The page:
Lupus Disease

You’re tired, you’re out of breath, and your joints hurt. It feels like you just ran a marathon with weights strapped all over your body. Only you haven’t just crossed a finish line.Instead, you are lying in your bed wishing you could get up to pick your kids up from school.

This is what it can be like to live with lupus disease.*  

What is Lupus Disease?

Lupus DiseaseLupus is a chronic autoimmune disease that can damage any part of the body, from your skin to your organs to your joints. Autoimmune diseases prevent your body from being able to tell the difference between foreign invaders and healthy tissue. Your body then creates antibodies that attack and destroy healthy tissue, causing damage, inflammation, and pain.

Lupus is most commonin women ages 15-44, and women of color are two to three times more likely to develop lupus* than caucasians. It is possible for men, teenageers, and children to develop lupus, too.

It is estimated that at least 1.5 million Americans have lupus.Since there haven’t been any large-scale studies to show the actual number of Americans with lupus, that number could be substantially higher.

Signs and Symptoms

People who have lupus do not always exhibit the same signs and symptoms.* This is partly because signs and symptoms can come on suddenly or slowly, be mild or severe, and be temporary or permanent. Typically, people with lupus experience episodes where signs and symptoms worsen before improving or disappearing for a while.

Symptoms of lupus include:

  • Fatigue and fever.
  • Joint pain, stiffness, and swelling.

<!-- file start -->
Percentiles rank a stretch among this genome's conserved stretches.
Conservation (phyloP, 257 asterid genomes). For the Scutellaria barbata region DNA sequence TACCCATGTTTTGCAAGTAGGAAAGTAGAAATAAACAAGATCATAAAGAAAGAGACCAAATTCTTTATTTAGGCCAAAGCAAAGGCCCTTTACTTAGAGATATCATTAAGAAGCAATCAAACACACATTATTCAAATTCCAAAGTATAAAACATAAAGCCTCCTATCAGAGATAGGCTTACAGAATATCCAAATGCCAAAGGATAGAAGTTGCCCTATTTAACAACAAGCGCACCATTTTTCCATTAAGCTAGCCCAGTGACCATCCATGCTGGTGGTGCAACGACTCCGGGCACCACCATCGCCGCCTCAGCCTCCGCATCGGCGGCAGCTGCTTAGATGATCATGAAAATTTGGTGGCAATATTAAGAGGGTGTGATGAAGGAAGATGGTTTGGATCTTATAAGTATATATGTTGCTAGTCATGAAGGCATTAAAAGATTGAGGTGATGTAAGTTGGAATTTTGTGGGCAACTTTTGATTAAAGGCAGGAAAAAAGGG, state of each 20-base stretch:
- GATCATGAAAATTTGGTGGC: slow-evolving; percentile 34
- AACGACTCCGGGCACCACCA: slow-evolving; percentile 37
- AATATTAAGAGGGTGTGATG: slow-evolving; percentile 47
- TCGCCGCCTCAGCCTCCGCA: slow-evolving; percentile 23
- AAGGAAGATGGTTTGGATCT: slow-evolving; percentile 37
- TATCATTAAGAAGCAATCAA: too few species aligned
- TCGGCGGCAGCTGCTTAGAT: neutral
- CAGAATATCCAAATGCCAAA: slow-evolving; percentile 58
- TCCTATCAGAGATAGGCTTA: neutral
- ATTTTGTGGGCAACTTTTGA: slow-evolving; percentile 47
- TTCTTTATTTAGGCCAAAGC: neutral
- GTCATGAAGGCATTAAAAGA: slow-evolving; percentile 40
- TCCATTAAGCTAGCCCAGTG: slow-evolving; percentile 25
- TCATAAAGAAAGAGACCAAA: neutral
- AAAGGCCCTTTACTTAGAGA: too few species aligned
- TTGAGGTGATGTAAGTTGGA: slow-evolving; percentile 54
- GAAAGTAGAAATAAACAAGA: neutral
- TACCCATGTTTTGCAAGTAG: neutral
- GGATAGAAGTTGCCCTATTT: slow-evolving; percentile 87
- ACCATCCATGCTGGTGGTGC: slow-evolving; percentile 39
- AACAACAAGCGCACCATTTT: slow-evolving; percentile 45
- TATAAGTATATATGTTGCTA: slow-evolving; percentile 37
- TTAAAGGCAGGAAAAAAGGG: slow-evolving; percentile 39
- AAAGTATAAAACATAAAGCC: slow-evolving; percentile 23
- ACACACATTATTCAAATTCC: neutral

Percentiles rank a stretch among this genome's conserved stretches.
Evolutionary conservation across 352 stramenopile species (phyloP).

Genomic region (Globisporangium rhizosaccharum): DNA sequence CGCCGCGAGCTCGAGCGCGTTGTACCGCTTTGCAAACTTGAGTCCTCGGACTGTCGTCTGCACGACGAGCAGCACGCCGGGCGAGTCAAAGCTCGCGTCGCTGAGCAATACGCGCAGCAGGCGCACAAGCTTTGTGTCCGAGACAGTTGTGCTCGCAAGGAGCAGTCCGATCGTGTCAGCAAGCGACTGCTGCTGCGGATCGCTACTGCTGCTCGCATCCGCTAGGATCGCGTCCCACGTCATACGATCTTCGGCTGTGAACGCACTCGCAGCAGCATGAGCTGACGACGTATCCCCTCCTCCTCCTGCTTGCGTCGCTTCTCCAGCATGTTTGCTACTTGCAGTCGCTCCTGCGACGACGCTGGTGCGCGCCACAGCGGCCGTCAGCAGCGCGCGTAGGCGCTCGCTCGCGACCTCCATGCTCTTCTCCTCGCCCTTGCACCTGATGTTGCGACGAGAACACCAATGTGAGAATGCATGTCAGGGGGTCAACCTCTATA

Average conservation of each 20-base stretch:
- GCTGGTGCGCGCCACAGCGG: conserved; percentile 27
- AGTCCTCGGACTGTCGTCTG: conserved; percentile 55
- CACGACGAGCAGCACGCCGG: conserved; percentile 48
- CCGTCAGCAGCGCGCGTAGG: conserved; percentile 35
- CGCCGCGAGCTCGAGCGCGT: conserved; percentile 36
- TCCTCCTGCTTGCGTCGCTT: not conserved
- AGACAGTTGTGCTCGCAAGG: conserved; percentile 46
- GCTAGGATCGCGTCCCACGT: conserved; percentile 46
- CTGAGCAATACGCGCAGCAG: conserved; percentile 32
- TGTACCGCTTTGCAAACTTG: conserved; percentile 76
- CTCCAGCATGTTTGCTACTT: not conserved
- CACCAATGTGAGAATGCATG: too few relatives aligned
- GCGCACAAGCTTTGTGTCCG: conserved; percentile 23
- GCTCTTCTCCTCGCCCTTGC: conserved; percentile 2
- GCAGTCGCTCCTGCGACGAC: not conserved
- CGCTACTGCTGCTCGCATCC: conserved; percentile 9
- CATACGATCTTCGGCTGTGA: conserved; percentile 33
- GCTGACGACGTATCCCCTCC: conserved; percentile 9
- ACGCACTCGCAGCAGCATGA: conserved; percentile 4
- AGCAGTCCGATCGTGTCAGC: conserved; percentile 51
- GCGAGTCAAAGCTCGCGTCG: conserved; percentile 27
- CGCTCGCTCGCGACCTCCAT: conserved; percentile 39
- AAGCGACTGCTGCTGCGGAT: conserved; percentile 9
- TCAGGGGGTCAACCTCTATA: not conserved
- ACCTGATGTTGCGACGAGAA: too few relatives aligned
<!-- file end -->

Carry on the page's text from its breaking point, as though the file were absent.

• Butterfly-shaped rash on the face.
  • Skin lesions that appear or worsen with sun exposure.
  • Fingers and toes that turn white or blue when cold or under stress.
  • Shortness of breath.
  • Chest pain.
  • Dry eyes.
  • Headaches, confusion, and memory loss.

It is hard to be sure what causes some people to develop lupus. Many scientists think that lupus develops* in response to factors both inside and outside of the body, such as genetics, hormones, and environment.

Diagnosis and Cure

Diagnosing lupus disease* can be extremely difficult because symptoms vary from person to person. There is no one test to diagnose lupus.Rather, a combination of tests, symptoms, and physical examinations often leads to a diagnosis.

Want to get checked for lupus? Each of FastMed’s 85 locations in North Carolina and Arizona.has on-site labs and offers physical examinations. With FastMed, you won’t have to wait for a healthcare appointment beforefinding out if you have lupus. Our walk-in clinics are open 365 days a year with extended hours.

In order to provide you with an accurate diagnosis, your medical professional may also suggest:

  • A urine test.
  • Imaging tests, such as x-rays and echocardiograms.
  • A biopsy of your kidneys to see if they have been damaged.

Unfortunately, there is no known cure for lupus. However, there are treatments and lifestyle changes that can help you manage your symptoms and live a better life.

Treatment for lupus (systemic lupus erythematosus or SLE), depends on the type and severity of your symptoms. Typically, the best treatment approach is one that is tailored to your specific condition. Treatment can help to ease your symptoms and prevent organ damage and other health issues.

Some common treatment options include:

  • Anti-inflammatory drugs
  • Antimalarial drugs
  • Corticosteroids*
  • Immunosuppressive drugs
  • Anticoagulants and monoclonal antibodies
  • Diet and exercise

With the proper combination of treatments, lupus is manageable.*

If you are experiencing any of the symptoms of lupus disease, visit a FastMed location near you. The path to diagnosis starts here. Our medical professionals care about your well being.So whether it is taking initial blood work or setting you up with a specialist appointment, we’ll make sure you get the treatment you deserve.

The content presented on this page is not intended to diagnose health problems or take the place of professional medical care.